3. The eyes of lab fruit flies have less spectacular contrast between ommatidium filter colors and the colors are arranged stochastically (random). The color of the cornea filter is matched to the sensor type of the underlying Rh7-8 color sensor cells. Studied in early 2000’s. We humans also have stochastic patterning in our color vision cells.

4. The color sensing cells in doli are matched to the corneal filter. This was determined at NYU around 2013. In striped eye doli where the corneal array has ‘errors’ in the stripe pattern, the sensor cell array has matching errors.

5. Some doli genera have stochastic eye patterns, not all are striped.

6. Some doli genera have quasi-striped eyes. Stripes with so many errors that they nearly look stochastic. In Hawaii Chrysosoma globiferum (accidental from Taiwan) and Condylostylus longicornus (accidental from California) one with striped eyes and one with quasi striped eyes both frolic on the same landscaping and apparently flourish.

7. Some doli have the sensor stripes with little patterning observable in light photos. Tachytrechus vorax, a doli that inhabits sandy beaches near the Great Lakes in the US has no visible stripes but striped sensor cells. A related fly T. angustipennis has weakly visible stripes and striped patterning of the color sensors.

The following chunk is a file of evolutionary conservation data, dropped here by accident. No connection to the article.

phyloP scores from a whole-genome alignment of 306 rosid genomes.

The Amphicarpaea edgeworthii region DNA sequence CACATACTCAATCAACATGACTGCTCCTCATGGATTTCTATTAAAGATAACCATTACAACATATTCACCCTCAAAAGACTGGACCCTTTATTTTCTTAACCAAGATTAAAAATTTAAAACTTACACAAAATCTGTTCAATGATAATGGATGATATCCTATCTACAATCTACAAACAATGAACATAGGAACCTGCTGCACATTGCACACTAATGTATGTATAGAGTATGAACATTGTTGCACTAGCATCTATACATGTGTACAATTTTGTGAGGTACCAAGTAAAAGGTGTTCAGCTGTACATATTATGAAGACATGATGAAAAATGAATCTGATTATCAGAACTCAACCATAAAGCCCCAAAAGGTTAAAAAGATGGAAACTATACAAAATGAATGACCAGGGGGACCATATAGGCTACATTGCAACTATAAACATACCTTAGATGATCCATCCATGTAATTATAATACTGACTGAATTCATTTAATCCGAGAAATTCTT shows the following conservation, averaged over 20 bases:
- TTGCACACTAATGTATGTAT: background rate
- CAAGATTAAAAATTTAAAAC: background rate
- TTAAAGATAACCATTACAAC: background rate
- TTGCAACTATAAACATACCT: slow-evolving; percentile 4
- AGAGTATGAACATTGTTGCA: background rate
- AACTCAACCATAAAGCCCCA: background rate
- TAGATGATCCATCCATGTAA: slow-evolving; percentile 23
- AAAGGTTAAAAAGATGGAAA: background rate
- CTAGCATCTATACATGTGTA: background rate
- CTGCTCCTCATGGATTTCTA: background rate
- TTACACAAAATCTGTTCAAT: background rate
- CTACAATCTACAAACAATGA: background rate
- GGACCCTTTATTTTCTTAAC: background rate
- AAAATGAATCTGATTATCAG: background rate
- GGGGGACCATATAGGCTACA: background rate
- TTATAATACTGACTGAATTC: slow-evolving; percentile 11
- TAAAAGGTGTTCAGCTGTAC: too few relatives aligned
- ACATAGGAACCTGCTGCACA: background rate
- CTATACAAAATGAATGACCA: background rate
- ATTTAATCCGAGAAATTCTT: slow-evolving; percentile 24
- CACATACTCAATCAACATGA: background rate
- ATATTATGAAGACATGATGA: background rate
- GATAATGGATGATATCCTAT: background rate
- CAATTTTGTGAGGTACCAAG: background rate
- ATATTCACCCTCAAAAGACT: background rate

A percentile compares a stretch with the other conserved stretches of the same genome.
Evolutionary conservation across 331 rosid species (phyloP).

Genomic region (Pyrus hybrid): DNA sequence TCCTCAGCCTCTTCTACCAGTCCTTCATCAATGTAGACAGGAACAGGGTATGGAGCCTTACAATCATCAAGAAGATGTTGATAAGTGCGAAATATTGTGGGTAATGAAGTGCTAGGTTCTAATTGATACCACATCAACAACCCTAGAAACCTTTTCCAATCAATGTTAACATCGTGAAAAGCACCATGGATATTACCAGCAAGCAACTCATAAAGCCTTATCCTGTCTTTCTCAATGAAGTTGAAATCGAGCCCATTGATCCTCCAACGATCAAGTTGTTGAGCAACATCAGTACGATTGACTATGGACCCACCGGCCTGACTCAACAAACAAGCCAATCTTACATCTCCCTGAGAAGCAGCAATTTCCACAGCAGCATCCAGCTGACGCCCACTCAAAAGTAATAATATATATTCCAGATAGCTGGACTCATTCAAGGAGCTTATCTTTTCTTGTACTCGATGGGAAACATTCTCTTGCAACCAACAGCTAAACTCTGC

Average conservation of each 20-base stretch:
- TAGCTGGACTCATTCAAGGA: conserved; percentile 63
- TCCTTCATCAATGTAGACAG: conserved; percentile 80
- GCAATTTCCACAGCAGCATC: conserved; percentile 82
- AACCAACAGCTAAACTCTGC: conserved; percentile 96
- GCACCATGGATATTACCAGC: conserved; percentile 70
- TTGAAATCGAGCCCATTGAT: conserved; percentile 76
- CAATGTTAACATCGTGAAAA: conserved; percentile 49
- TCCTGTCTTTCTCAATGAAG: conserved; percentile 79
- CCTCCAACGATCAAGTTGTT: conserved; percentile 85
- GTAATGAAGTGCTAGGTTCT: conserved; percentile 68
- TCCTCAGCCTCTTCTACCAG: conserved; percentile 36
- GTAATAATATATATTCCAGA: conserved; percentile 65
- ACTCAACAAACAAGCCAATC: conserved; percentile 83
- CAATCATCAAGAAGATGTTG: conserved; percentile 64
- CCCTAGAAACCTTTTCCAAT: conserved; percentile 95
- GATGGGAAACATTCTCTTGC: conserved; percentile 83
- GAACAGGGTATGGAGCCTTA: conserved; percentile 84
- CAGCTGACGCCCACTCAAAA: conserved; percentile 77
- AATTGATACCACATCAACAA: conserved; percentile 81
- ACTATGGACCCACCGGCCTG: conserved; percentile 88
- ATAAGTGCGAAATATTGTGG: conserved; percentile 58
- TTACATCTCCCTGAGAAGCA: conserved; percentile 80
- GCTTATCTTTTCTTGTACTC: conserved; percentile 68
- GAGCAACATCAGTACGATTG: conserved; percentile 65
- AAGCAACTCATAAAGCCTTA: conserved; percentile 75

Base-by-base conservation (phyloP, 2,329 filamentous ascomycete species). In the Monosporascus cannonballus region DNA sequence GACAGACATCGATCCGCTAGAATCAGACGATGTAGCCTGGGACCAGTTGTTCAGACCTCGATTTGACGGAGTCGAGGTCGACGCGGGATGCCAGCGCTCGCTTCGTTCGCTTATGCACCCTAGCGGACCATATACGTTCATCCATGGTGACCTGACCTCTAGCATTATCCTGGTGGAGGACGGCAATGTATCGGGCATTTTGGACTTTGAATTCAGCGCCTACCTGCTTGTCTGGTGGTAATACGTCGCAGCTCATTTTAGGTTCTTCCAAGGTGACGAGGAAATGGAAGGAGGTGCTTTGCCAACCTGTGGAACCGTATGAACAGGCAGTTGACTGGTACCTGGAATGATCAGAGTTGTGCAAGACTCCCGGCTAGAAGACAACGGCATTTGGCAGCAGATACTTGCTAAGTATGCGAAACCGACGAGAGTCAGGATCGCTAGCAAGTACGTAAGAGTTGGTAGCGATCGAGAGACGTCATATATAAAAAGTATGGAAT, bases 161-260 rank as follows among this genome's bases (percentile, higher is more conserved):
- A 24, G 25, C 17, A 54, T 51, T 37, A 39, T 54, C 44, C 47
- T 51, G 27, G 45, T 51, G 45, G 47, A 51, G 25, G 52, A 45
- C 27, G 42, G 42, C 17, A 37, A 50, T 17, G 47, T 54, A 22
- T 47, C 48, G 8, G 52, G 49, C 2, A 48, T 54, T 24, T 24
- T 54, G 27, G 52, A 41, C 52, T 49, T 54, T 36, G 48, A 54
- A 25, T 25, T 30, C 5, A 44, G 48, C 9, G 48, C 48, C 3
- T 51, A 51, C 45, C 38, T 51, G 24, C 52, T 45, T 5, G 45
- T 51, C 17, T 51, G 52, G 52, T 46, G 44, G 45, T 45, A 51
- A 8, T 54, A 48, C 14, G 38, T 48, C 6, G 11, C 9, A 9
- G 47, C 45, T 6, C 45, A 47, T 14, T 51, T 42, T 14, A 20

8. The striped eye Dolis inhabit a wide range of ecological nitches. I have watched adults feed along shallow puddles catching tiny worms and larvae. Others hang out on green leaves (like the hosta in my yard) eating aphids and springtails and catching small midges on the wing. They are visual hunters, and acrobatic flyers. They often have elaborate courtship with wing waving and flight displays. They hunt during the day. Some are most active in morning and evening, others during the mid day. They thrive in the tropics and in colder climates like I have in northern Illinois.

The advantage of striped patterning is not clear, but the filters no doubt tune the eyes to provide the contrast needed find mates and meals.

Hope this helps!

Keith
Aloha

BugEZ
Posts: 807
Joined: Sat Mar 26, 2011 7:15 pm
Location: Loves Park Illinois

Post by BugEZ »


rjlittlefield
Site Admin
Posts: 20849
Joined: Tue Aug 01, 2006 8:34 am
Location: Richland, Washington State, USA
Contact:

Post by rjlittlefield »

Perfect -- thanks!

--Rik

sunitapr
Posts: 1
Joined: Mon Aug 05, 2019 11:02 pm
Contact:

Stereo Image

Post by sunitapr »

What a great stereo image. Those perfect unique eyes inspired me a lot to learn more of this field.

BugEZ
Posts: 807
Joined: Sat Mar 26, 2011 7:15 pm
Location: Loves Park Illinois

Post by BugEZ »

sunitapr wrote:
These perfect unique eyes inspire me to learn more of this field
.

Glad to be of help on the inspirational side. There certainly is more to learn!

Keith.
Aloha

Post Reply Previous topicNext topic